Authors: Xuan Yu, Jie Yang, Thomas Graf, Mohammad Koneshloo, Michael A. O'Neal, Holly A. Michael
Ocean surges introduce saltwater to coastal aquifers and threaten fresh groundwater resources. Topography controls the spatial and temporal dynamics of surge inundation processes, which leads to variable depths of saltwater inundation and heterogeneous infiltration. Our study explored the impact of coastal landforms (e.g. ponds, dunes, barrier island, and channels) by simulating surface water flow over synthetic and real-world topographies, and associated subsurface flow to systematically assess the impact on surge-introduced salinization of coastal aquifers.
To examine topographic control on groundwater salinization, we modeled a theoretical overwash event and variable-density groundwater flow and salt transport in 3D using the fully coupled surface and subsurface numerical simulator, HydroGeoSphere. The model simulates the coastal aquifer as an integrated system considering overland flow, coupled surface and subsurface exchange, variably saturated flow, and variable-density groundwater flow.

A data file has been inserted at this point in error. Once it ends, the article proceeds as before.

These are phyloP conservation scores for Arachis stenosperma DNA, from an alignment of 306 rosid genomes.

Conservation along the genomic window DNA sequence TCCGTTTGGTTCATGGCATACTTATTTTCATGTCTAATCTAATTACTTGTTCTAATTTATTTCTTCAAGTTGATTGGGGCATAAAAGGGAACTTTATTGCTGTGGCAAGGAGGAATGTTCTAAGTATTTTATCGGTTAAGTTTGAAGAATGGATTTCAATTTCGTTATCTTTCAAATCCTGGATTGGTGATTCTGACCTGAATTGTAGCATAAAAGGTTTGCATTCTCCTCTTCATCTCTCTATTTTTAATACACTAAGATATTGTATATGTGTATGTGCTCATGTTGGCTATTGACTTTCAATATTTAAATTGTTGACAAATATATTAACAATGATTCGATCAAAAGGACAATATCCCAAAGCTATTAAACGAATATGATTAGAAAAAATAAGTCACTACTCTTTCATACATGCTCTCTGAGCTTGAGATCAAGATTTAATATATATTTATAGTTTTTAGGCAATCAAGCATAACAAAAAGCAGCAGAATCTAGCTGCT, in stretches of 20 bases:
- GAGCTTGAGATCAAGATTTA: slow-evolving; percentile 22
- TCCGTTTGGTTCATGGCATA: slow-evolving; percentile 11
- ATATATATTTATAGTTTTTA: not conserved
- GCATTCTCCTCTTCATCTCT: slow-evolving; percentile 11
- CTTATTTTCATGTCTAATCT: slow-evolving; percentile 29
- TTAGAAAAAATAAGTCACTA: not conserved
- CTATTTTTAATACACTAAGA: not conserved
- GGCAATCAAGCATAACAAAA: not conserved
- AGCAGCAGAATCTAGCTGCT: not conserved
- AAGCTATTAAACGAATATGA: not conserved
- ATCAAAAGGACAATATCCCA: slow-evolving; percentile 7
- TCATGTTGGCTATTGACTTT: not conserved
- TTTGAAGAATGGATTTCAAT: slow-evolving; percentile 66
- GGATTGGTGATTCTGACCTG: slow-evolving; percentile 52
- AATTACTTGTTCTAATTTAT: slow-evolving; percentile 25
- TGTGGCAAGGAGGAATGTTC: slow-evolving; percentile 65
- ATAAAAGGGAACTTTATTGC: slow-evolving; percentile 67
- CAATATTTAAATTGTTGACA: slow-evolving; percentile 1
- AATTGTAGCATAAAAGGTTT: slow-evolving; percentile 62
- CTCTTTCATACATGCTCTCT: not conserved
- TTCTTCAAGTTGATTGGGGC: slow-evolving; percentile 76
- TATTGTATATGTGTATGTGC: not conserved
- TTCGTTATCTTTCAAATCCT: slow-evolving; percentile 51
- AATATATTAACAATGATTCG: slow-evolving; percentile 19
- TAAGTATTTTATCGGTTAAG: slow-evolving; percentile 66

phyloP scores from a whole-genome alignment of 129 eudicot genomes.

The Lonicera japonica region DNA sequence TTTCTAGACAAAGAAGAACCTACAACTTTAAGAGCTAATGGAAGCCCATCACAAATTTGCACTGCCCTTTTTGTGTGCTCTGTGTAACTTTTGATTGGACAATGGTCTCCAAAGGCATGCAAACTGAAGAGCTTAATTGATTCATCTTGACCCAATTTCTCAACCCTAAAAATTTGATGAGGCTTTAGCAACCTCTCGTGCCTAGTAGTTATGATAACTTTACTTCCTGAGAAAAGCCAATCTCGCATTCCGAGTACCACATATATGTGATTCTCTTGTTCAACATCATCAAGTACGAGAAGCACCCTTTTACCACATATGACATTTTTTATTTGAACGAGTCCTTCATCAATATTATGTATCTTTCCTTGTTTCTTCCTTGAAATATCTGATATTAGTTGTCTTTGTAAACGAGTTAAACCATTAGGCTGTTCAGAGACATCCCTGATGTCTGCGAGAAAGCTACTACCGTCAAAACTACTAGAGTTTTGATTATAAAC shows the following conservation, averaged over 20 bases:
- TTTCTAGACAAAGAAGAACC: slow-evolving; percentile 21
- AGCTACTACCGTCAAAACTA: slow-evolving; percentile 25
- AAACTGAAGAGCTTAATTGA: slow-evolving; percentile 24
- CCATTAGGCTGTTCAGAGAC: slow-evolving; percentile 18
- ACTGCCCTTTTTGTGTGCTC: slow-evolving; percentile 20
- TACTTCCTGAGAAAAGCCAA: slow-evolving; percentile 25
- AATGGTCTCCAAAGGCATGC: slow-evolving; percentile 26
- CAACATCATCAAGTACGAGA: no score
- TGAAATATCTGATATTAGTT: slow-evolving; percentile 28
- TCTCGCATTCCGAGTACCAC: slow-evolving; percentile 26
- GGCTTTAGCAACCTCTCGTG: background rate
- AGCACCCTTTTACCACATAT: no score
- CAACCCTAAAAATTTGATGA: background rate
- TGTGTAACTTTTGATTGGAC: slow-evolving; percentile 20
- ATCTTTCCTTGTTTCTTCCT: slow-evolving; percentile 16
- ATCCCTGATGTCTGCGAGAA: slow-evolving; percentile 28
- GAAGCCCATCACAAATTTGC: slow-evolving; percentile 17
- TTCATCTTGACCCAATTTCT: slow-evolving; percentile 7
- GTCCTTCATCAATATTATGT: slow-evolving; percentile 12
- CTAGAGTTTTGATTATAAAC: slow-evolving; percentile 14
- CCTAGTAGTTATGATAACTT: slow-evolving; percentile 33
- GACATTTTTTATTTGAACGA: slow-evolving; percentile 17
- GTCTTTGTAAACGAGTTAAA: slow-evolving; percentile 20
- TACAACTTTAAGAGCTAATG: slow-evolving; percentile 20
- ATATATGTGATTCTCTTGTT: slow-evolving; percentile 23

The video shows the modeled overland flow and subsurface salinization during and after ocean surge.
This study suggests that topographic connectivity promoting overland flow controls the volume of aquifer that is salinized. In contrast, the amount of water that can be stored in surface depressions determines the amount of infiltrated seawater and the time for the saltwater to flush out of the aquifer. It is found that topography has a significant impact on groundwater salinization due to ocean surge overwash, with important implications for coastal land management and groundwater vulnerability assessment.
The complete manuscript has been published by Water Resources Research